Freeskiing and Snowboarding at Copper Mountain
I spent this weekend with Heidi at Copper Mountain watching the US Freeskiing and snowboarding athletes compete in Olympic qualifiers. Given neither of us ski, we stayed near the base and watched the half-pipe event. Sadly, we were too cold to stay for the entire event, but we did get to see the likes of Scott Lago and Louie Vito, to name a few.
The hike up the ramp to the half-pipe was hard enough, but we managed to plant ourselves near the end of the pipe on the left-hand side, while we watched countless spectators slip and fall right behind us. We were definitely in the wipeout zone and occasionally we found ourselves in the spray zone as well when athletes came to stop. Most the time we managed to get our back turned to the spray of snow before it hit us, but there was nothing we could do about the giant flakes falling from the sky into our face.
The conditions were rough for the athletes, but they still pulled off all sorts of tricks and caught big air. We found our spot was perfect for smiling in the background of multiple athlete interviews, and had an appearance on television the last few days as NBC Sports replayed the event. This was all by accident as we had never attended an event like this previously, but it was fun none-the-less.
When we weren’t freezing in the ten degree temperatures and heavy snow, we were scouting out the different restaurants to try at the resort. We definitely ate our way through Copper trying breakfast burritos, freshly cooked mini donuts, bacon cheeseburger mac and cheese, tortilla soup, corn chowder, fantastic sushi and more! We also joined Brian, Steve, and Katie who worked for the US ski team as well as for sponsors for the event at the local watering holes.
Mayflower Gulch and Boston Mine
I had planned to snowshoe on Friday, but the group coming from Denver cancelled, so opted out in the snowy conditions as I wasn’t familiar with the area. On Sunday, however, I decided to at least look for parking and trailhead of Mayflower Gulch and Boston Mine. If it looked relatively straight forward and safe, I planned to snowshoe on my own.
The snowy parking lot was home to three or four cars, the trail was open and smooth, and the information board at the trailhead included a map and all the details of the trail. As such, I felt safe to go on my own…not without first notifying a friend of my whereabouts.
According to the information, the trail was ranked “moderate” and the roundtrip would have been 5.6 miles had I snowshoed all the way to the Mayflower Amphitheater. Personally, I was more interested in the mining ruins and the Boston Mine camp that was constructed in the late 19th-century by prospectors who wished to mine a thick vein of mountain-bound gold outside Leadville. Unfortunately, the ore’s purity was poor, and the would-be gold town went bust before it boomed.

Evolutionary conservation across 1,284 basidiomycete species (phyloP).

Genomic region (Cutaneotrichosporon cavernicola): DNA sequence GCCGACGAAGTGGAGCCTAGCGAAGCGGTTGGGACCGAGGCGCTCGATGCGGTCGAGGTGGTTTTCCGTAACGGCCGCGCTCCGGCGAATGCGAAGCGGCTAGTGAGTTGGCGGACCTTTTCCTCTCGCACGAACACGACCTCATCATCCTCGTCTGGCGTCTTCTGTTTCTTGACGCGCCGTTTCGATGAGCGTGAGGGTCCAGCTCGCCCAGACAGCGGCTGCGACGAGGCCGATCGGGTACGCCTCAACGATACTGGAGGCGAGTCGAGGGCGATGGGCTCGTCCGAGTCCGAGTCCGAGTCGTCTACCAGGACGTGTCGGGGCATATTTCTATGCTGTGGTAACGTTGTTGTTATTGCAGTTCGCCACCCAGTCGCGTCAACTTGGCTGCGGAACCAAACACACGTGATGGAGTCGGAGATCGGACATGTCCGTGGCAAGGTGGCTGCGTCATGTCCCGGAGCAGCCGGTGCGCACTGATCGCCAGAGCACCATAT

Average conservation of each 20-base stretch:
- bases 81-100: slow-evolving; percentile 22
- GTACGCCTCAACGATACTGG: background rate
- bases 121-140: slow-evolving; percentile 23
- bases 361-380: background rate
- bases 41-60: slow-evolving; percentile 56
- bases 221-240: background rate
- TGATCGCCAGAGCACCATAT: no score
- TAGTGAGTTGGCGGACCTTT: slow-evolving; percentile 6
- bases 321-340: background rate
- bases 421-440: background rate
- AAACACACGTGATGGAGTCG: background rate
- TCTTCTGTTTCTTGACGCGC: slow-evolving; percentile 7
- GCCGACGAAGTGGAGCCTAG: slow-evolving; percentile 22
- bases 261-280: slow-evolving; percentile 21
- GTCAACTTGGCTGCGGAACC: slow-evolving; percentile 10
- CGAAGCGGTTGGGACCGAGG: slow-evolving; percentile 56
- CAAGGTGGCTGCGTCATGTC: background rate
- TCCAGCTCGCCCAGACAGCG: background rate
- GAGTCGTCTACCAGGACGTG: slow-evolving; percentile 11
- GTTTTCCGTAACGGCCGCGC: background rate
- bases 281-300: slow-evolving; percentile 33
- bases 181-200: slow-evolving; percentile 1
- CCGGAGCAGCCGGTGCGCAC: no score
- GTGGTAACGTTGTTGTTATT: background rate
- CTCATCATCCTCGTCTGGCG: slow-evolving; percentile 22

I followed the hard-packed snowy trail through the snow-dusted evergreens in fifteen degree temperatures and light snow. Newly retired from soccer, I found myself winded as I noisily trounced up the slight incline that began at 10,996 feet and topped out at 12,415 feet. About a mile into trail, I finally found the first remnants of the mine as well as crossed paths with three cross country skiers finishing up their morning jaunt.
On the left of the trail was a mining cabin covered in snow and on the right was a structure that seemed like it was balancing precariously on a vertical, wooden beam that had snapped in half. After stopping to admire the old structures, I continued on toward the camp which was situated in an open space by the creek. It was so cool. I inspected the old ruins, checked out the views from the structures, and once in a while sunk to my knees in snow. Most of the surrounding mountains appeared hazy beneath the falling flakes, though one mountain in the distance glimmered in the sun. It looked magical.
As I returned to the car, I stopped once in a while to listen to the birds chirping in the otherwise quiet, solitude. I was definitely the noisiest thing around with my hiking poles squeaking, my ski pants swishing, and my snowshoes crunching in the snow. I began to wonder how much more weight in clothes I carry while hiking in the winter versus the summer. I’m certain I burned more calories than normal on a 3.2 mile hike! It’s a lot more work while wearing all those clothes, especially if nature calls! I also thought of those birds. If I were a bird, I would not pick to winter in the Rocky Mountains…of course, Denver is the coldest place I plan to live.
I reached the car blanketed in a light sweat with a frozen nose dripping snot. An attractive description, I know, but that’s what winter sports provide. It was 9:30a.m., and I planned my return to Denver to catch the Broncos game. It was a fun weekend in Copper with Heidi, and it was nice to cap it off with a little exercise! ETB
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2 thoughts on “The Rockies: Olympic Qualifiers at Copper Mountain and Snowshoeing Mayflower Gulch”
What a cool trek! I am so looking forward to the Olympics. And you make snowshoeing sound so interesting. Thnx. Really enjoyed this one!
I love this post. The picts are really good, and your words with the happenings on this trip are invigorating! I’ve been to Copper, and my son competed at Special Olympics (snowshoes) last winter. He brought home the Gold (!!) and he has been training for this winter’s olympics as well. Hey, thanks for visiting my little blog – – – Wilder Man On Rolling Creek. Peace. T